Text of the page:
Latest Issue: Vol 11, No 1 (2014) RSS2 logo

Communication & Medicine

Editor Srikant Sarangi Aalborg University, Denmark

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Since its inception in 2004, Communication & Medicine has been consistently interrogating the `black box’ of what is routinely characterised as `the communicative turn’ in healthcare practice in clinical and public health domains. It is now firmly established as a leading forum for these critical debates.

Aims and Scope
Communication & Medicine continues to abide by the following distinctive aims:

• To consolidate different traditions of discourse and communication research in its commitment to an understanding of psychosocial, cultural and ethical aspects of healthcare in contemporary societies.

• To cover the different specialities within medicine and allied healthcare studies.

• To underscore the significance of specific areas and themes by bringing out special issues from time to time.

• To be fully committed to publishing evidence-based, data-driven original studies with practical application and relevance as key guiding principles.

• To be targeted at an interdisciplinary audience, which will include healthcare professionals and researchers and students in the medical, social and human sciences.

• To promote a reader-friendly style and format, including engagements with debates and dialogues on crosscutting themes of topical significance.

The editor is supported by an internationally acclaimed, interdisciplinary advisory board, selectively drawn to represent the well-established traditions of the medical, social and human sciences.

Indexing and Abstracting
Bibliography of Linguistic Literature / Bibliographie Linguistischer Literature (BLL)
EBSCO Communication and Mass Media Index
EBSCO Current Abstracts
IBZ International Bibliography of Periodical Literature in the Humanities and Social Sciences
IBR International Bilbiography of Book Reviews of Scholarly Literature in the Humanities and Social Sciences
Linguistics and Language Behaviour Abstracts
OCLC Electronic Collections Online
Proquest Academic Research Library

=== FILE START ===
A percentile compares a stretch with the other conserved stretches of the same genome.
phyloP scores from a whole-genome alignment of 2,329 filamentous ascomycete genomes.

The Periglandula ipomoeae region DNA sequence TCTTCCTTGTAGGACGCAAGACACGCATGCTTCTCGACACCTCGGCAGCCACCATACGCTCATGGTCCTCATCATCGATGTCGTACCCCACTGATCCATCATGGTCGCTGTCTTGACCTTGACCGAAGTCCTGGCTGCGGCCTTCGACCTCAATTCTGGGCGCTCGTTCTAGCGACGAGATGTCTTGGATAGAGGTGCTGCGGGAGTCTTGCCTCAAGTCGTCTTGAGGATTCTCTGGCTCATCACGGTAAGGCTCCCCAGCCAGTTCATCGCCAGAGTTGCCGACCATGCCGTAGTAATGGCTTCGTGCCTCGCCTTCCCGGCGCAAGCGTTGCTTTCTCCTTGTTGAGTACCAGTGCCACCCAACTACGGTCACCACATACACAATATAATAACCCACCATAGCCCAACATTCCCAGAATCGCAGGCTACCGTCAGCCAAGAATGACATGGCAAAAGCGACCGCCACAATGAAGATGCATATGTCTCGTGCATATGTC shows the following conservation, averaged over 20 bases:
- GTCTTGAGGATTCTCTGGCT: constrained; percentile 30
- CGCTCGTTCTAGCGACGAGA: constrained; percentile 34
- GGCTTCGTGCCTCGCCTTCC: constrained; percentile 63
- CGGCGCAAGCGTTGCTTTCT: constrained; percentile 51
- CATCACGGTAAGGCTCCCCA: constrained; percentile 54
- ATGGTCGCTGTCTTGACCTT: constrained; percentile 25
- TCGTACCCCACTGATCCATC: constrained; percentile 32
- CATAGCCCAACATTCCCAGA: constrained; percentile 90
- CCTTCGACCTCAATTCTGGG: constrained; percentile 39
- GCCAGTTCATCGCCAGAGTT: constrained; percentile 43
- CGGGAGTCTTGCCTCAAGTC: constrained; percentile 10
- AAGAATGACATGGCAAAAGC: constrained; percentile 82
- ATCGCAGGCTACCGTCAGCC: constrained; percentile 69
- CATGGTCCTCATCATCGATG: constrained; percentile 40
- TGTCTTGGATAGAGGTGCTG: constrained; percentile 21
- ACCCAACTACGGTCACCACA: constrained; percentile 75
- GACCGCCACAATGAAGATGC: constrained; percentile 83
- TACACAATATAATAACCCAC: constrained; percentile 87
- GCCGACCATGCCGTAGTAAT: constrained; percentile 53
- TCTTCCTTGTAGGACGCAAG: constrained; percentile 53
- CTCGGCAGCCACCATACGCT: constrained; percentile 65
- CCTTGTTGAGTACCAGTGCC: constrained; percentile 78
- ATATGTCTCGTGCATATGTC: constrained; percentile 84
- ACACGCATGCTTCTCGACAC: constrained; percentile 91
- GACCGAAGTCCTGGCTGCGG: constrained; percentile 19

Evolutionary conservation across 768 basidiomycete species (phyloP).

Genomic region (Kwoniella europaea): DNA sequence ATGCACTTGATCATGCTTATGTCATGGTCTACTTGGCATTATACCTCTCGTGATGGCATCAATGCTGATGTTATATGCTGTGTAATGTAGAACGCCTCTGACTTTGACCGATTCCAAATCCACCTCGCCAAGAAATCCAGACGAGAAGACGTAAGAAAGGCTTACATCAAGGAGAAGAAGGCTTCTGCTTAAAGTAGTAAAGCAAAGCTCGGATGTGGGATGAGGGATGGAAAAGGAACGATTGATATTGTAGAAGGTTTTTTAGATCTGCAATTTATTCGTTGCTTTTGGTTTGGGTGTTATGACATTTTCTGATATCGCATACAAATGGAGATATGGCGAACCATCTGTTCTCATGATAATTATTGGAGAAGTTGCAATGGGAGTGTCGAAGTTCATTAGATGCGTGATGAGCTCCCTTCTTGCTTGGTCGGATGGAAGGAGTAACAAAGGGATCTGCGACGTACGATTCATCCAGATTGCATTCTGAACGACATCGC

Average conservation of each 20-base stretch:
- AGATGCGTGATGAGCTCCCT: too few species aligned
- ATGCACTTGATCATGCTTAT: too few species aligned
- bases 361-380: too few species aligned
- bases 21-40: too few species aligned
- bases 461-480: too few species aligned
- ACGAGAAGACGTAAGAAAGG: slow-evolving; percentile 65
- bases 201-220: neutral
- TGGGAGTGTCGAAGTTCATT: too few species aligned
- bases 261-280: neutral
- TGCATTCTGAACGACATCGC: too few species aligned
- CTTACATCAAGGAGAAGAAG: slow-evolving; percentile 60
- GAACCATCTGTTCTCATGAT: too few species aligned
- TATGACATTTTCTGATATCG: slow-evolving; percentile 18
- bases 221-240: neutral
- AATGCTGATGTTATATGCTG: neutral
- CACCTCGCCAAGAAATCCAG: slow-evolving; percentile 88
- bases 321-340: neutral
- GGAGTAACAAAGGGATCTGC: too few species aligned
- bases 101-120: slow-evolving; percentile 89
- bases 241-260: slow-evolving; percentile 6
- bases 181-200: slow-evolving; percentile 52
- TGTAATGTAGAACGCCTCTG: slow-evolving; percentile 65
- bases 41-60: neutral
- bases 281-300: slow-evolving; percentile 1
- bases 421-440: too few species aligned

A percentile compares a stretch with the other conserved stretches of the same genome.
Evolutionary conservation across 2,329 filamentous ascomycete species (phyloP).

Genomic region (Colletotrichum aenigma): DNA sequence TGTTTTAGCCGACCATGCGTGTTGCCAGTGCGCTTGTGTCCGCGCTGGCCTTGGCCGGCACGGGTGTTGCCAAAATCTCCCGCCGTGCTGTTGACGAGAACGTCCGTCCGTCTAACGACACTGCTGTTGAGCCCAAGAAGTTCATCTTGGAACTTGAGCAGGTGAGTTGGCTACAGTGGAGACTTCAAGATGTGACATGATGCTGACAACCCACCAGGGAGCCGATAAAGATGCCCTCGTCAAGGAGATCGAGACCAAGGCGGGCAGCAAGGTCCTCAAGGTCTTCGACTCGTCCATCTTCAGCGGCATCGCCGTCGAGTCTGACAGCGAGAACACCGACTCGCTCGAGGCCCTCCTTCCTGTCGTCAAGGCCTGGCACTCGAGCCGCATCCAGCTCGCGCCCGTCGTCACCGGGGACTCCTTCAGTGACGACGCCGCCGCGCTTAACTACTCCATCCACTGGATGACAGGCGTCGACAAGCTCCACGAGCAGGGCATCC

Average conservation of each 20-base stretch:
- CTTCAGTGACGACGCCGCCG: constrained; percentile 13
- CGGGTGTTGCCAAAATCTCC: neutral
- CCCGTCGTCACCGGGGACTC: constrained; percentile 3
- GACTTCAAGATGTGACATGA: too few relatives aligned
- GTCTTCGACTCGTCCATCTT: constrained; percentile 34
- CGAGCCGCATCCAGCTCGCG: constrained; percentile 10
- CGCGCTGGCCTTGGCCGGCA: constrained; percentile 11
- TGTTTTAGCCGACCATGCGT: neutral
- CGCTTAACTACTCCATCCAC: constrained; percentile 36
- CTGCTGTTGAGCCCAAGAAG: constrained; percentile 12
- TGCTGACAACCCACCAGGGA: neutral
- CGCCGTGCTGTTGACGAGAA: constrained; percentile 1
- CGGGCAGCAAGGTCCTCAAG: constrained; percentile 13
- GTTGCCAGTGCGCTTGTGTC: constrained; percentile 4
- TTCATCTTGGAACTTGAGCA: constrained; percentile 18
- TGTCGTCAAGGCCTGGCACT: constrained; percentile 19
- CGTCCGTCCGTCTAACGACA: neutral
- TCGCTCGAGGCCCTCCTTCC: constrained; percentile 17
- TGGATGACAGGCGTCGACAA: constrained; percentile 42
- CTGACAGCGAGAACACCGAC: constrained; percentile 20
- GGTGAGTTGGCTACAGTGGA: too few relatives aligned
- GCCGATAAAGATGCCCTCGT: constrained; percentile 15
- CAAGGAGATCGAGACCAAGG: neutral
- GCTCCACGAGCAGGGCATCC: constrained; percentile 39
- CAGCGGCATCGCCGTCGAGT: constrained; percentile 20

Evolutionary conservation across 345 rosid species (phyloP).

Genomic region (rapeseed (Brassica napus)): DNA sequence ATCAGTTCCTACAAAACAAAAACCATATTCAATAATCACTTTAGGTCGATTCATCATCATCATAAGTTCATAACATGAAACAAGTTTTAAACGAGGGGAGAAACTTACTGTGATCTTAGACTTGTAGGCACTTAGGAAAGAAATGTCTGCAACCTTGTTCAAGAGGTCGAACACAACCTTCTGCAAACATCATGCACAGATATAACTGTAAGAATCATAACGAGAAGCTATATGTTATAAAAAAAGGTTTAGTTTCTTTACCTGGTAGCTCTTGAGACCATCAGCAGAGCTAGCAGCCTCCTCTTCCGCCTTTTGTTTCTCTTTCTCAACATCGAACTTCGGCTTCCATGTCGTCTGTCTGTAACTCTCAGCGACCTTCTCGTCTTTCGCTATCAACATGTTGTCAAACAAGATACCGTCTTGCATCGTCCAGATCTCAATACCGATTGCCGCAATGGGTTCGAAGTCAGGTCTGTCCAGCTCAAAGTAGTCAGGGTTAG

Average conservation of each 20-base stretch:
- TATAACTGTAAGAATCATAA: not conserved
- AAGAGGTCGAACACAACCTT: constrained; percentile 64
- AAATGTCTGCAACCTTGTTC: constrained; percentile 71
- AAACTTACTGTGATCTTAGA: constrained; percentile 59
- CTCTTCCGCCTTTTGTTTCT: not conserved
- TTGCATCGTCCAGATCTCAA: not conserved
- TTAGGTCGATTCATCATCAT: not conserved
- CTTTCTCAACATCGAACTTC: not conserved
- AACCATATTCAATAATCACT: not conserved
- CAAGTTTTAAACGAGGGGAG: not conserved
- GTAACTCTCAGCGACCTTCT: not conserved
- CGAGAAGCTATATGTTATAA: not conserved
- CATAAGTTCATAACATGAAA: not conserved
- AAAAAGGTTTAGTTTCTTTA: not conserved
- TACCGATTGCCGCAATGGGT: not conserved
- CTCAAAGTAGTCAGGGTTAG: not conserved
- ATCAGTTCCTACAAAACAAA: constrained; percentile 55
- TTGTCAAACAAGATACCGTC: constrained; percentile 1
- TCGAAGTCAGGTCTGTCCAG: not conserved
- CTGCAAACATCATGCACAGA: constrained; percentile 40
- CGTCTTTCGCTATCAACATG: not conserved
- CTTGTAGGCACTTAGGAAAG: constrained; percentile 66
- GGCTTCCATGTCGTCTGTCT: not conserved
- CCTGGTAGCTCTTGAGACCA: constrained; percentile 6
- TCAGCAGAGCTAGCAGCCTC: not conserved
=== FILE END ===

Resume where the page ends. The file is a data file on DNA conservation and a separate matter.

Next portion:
Proquest Central
Proquest Health & Medical Complete
Proquest Health Management
ProQuest Medical Library
ProQuest Nursing & Allied Health Source
European Reference Index (ERIH Plus)

Publication and Frequency: 3 issues per year from 2011 (volume 8)
ISSN: 1612-1783 (print)
ISSN: 1613-3625 (online)

Professor Srikant Sarangi
Faculty of Humanities
Aalborg University
Kroghstræde 3
DK-9220 Aalborg Ø

Notice Regarding Volumes 1-4
For print copies of Volumes 1-4 as well as online access for those issues please contact the former publisher, Mouton De Gruyter.

Most Recent Articles


Treating without diagnosis: Psychoanalysis in medical settings in Argentina

This article is part of a larger research project the aim of which is to understand the discursive conditions of access and adherence to an outpatient mental health service at a public hospital in Buenos Aires, Argentina. The focus is on the historical conflict between medical discourse and psychoanalytical discourse as it emerges in the negotiation of treatment and diagnostic sequences at first consultations. This allows us to observe, on the one hand, patients who, socialized in medical discourse, and even in psychiatric discourse, expect the usual organization which first offers a diagnosis, however transitory, and then a treatment recommendation. On the other hand, however, psychoanalysts tend to reject diagnostic labels and offer treatment without further justification. This has an impact on the adherence of patients, and allows us to argue for the need of negotiating with medical discourse in order to guarantee engagement and continuity in treatment.
Posted: 2015-01-08More...

Back to the future: Can conversation analysis be used to judge physicians’ malpractice history?

In its monograph Crossing the Quality Chasm, the Institute of Medicine asserted that 44,000 to 98,000 lives are lost every year due to avoidable medical errors, more than 80% of which involved breakdowns in communication. Medical malpractice claims also involve errors that cause harm, including death. Reasons for malpractice claims have been investigated using variables such as age, race, country of origin, and gender, none of which are predictive. One promising area that has not systematically been studied is the role of face-to-face communication in malpractice claims. To better understand this phenomenon, we tape-recorded 125 doctors (divided equally between surgeons and primary care practitioners), each with 10 consecutive patients. Half of these doctors had been sued at least twice, while the rest had never been sued. We then did a qualitative analysis based on a single taped encounter per doctor using conversation analysis (CA), in order to try to identify which doctors had claims or no-claims histories. While we were able to identify two out of every three no-claims primary care doctors, we were much less successful in identifying those with claims. Surprisingly, in the surgeon group, predictions based on CA were worse than by chance probability. We discuss the implications of our findings for the field of outcome-based communication analysis.
Posted: 2014-12-17More...

‘If it didn't work the first time, we can try it again’: Conditionals as a grounding device in a genre of illness discourse